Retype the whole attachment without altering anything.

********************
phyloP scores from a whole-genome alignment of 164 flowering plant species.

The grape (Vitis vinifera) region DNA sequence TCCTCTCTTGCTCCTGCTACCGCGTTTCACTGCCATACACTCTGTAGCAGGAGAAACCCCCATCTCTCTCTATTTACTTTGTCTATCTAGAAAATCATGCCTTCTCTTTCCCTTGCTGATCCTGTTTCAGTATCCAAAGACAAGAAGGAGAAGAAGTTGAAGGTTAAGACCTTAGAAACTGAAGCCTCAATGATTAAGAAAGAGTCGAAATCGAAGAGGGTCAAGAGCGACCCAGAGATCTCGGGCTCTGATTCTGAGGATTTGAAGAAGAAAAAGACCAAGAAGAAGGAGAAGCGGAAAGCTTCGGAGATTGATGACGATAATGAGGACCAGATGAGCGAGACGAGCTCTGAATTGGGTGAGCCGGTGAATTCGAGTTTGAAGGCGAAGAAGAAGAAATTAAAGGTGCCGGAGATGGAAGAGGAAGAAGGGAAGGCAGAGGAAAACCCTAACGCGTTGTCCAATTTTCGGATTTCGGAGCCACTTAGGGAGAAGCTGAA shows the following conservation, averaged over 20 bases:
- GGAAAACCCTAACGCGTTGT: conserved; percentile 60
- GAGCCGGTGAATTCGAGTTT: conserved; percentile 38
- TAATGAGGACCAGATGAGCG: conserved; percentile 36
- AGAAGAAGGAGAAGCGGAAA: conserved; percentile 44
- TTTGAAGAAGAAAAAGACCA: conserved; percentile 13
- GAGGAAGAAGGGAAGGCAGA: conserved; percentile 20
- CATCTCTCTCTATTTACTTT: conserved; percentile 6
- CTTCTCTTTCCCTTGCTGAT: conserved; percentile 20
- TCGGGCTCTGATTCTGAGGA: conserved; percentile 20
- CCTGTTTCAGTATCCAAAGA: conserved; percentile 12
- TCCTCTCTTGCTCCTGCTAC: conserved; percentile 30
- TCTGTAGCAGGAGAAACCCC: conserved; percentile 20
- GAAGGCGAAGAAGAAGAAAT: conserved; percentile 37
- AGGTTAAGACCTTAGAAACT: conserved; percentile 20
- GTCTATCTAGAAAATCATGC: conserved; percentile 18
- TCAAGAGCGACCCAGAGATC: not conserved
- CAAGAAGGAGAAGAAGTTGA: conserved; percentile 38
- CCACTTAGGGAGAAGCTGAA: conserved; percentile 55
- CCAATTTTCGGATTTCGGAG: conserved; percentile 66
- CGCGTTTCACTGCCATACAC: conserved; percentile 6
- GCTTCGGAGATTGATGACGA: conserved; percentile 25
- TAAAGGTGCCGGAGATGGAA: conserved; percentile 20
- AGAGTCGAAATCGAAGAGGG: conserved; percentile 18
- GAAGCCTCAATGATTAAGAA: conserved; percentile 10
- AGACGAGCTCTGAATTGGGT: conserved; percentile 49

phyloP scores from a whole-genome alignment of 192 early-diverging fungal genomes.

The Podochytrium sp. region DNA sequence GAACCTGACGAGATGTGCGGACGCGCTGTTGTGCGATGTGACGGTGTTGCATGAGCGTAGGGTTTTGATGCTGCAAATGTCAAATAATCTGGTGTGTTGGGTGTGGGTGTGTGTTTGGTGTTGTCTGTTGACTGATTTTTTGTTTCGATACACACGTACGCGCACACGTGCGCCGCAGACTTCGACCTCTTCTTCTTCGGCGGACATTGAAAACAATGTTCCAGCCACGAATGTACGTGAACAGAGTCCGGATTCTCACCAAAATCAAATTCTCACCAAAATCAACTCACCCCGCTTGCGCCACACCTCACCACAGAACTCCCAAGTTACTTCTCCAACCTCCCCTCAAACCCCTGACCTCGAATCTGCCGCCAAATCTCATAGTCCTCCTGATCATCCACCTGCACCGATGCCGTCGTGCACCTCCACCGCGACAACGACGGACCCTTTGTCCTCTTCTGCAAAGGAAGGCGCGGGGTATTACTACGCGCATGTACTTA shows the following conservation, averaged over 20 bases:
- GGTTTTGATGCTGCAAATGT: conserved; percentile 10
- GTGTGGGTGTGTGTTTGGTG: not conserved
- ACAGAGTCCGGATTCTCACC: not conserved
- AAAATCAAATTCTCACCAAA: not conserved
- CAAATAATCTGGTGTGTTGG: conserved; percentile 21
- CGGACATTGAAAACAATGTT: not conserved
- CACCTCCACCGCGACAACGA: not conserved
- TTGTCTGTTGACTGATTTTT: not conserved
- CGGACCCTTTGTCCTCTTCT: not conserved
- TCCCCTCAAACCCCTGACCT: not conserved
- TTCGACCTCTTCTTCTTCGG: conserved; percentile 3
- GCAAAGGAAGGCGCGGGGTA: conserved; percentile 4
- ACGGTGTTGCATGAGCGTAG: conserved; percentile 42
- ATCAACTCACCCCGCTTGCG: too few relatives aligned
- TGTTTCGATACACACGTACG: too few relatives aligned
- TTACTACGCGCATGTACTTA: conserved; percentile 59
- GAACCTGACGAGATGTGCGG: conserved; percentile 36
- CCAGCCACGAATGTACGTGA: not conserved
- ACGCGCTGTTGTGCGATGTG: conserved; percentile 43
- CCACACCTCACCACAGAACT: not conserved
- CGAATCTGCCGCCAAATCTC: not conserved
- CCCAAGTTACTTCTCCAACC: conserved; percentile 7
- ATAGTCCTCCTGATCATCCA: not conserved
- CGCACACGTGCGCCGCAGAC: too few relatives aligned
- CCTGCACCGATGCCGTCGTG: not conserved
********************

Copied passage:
phyloP scores from a whole-genome alignment of 164 flowering plant species.

The grape (Vitis vinifera) region DNA sequence TCCTCTCTTGCTCCTGCTACCGCGTTTCACTGCCATACACTCTGTAGCAGGAGAAACCCCCATCTCTCTCTATTTACTTTGTCTATCTAGAAAATCATGCCTTCTCTTTCCCTTGCTGATCCTGTTTCAGTATCCAAAGACAAGAAGGAGAAGAAGTTGAAGGTTAAGACCTTAGAAACTGAAGCCTCAATGATTAAGAAAGAGTCGAAATCGAAGAGGGTCAAGAGCGACCCAGAGATCTCGGGCTCTGATTCTGAGGATTTGAAGAAGAAAAAGACCAAGAAGAAGGAGAAGCGGAAAGCTTCGGAGATTGATGACGATAATGAGGACCAGATGAGCGAGACGAGCTCTGAATTGGGTGAGCCGGTGAATTCGAGTTTGAAGGCGAAGAAGAAGAAATTAAAGGTGCCGGAGATGGAAGAGGAAGAAGGGAAGGCAGAGGAAAACCCTAACGCGTTGTCCAATTTTCGGATTTCGGAGCCACTTAGGGAGAAGCTGAA shows the following conservation, averaged over 20 bases:
- GGAAAACCCTAACGCGTTGT: conserved; percentile 60
- GAGCCGGTGAATTCGAGTTT: conserved; percentile 38
- TAATGAGGACCAGATGAGCG: conserved; percentile 36
- AGAAGAAGGAGAAGCGGAAA: conserved; percentile 44
- TTTGAAGAAGAAAAAGACCA: conserved; percentile 13
- GAGGAAGAAGGGAAGGCAGA: conserved; percentile 20
- CATCTCTCTCTATTTACTTT: conserved; percentile 6
- CTTCTCTTTCCCTTGCTGAT: conserved; percentile 20
- TCGGGCTCTGATTCTGAGGA: conserved; percentile 20
- CCTGTTTCAGTATCCAAAGA: conserved; percentile 12
- TCCTCTCTTGCTCCTGCTAC: conserved; percentile 30
- TCTGTAGCAGGAGAAACCCC: conserved; percentile 20
- GAAGGCGAAGAAGAAGAAAT: conserved; percentile 37
- AGGTTAAGACCTTAGAAACT: conserved; percentile 20
- GTCTATCTAGAAAATCATGC: conserved; percentile 18
- TCAAGAGCGACCCAGAGATC: not conserved
- CAAGAAGGAGAAGAAGTTGA: conserved; percentile 38
- CCACTTAGGGAGAAGCTGAA: conserved; percentile 55
- CCAATTTTCGGATTTCGGAG: conserved; percentile 66
- CGCGTTTCACTGCCATACAC: conserved; percentile 6
- GCTTCGGAGATTGATGACGA: conserved; percentile 25
- TAAAGGTGCCGGAGATGGAA: conserved; percentile 20
- AGAGTCGAAATCGAAGAGGG: conserved; percentile 18
- GAAGCCTCAATGATTAAGAA: conserved; percentile 10
- AGACGAGCTCTGAATTGGGT: conserved; percentile 49

phyloP scores from a whole-genome alignment of 192 early-diverging fungal genomes.

The Podochytrium sp. region DNA sequence GAACCTGACGAGATGTGCGGACGCGCTGTTGTGCGATGTGACGGTGTTGCATGAGCGTAGGGTTTTGATGCTGCAAATGTCAAATAATCTGGTGTGTTGGGTGTGGGTGTGTGTTTGGTGTTGTCTGTTGACTGATTTTTTGTTTCGATACACACGTACGCGCACACGTGCGCCGCAGACTTCGACCTCTTCTTCTTCGGCGGACATTGAAAACAATGTTCCAGCCACGAATGTACGTGAACAGAGTCCGGATTCTCACCAAAATCAAATTCTCACCAAAATCAACTCACCCCGCTTGCGCCACACCTCACCACAGAACTCCCAAGTTACTTCTCCAACCTCCCCTCAAACCCCTGACCTCGAATCTGCCGCCAAATCTCATAGTCCTCCTGATCATCCACCTGCACCGATGCCGTCGTGCACCTCCACCGCGACAACGACGGACCCTTTGTCCTCTTCTGCAAAGGAAGGCGCGGGGTATTACTACGCGCATGTACTTA shows the following conservation, averaged over 20 bases:
- GGTTTTGATGCTGCAAATGT: conserved; percentile 10
- GTGTGGGTGTGTGTTTGGTG: not conserved
- ACAGAGTCCGGATTCTCACC: not conserved
- AAAATCAAATTCTCACCAAA: not conserved
- CAAATAATCTGGTGTGTTGG: conserved; percentile 21
- CGGACATTGAAAACAATGTT: not conserved
- CACCTCCACCGCGACAACGA: not conserved
- TTGTCTGTTGACTGATTTTT: not conserved
- CGGACCCTTTGTCCTCTTCT: not conserved
- TCCCCTCAAACCCCTGACCT: not conserved
- TTCGACCTCTTCTTCTTCGG: conserved; percentile 3
- GCAAAGGAAGGCGCGGGGTA: conserved; percentile 4
- ACGGTGTTGCATGAGCGTAG: conserved; percentile 42
- ATCAACTCACCCCGCTTGCG: too few relatives aligned
- TGTTTCGATACACACGTACG: too few relatives aligned
- TTACTACGCGCATGTACTTA: conserved; percentile 59
- GAACCTGACGAGATGTGCGG: conserved; percentile 36
- CCAGCCACGAATGTACGTGA: not conserved
- ACGCGCTGTTGTGCGATGTG: conserved; percentile 43
- CCACACCTCACCACAGAACT: not conserved
- CGAATCTGCCGCCAAATCTC: not conserved
- CCCAAGTTACTTCTCCAACC: conserved; percentile 7
- ATAGTCCTCCTGATCATCCA: not conserved
- CGCACACGTGCGCCGCAGAC: too few relatives aligned
- CCTGCACCGATGCCGTCGTG: not conserved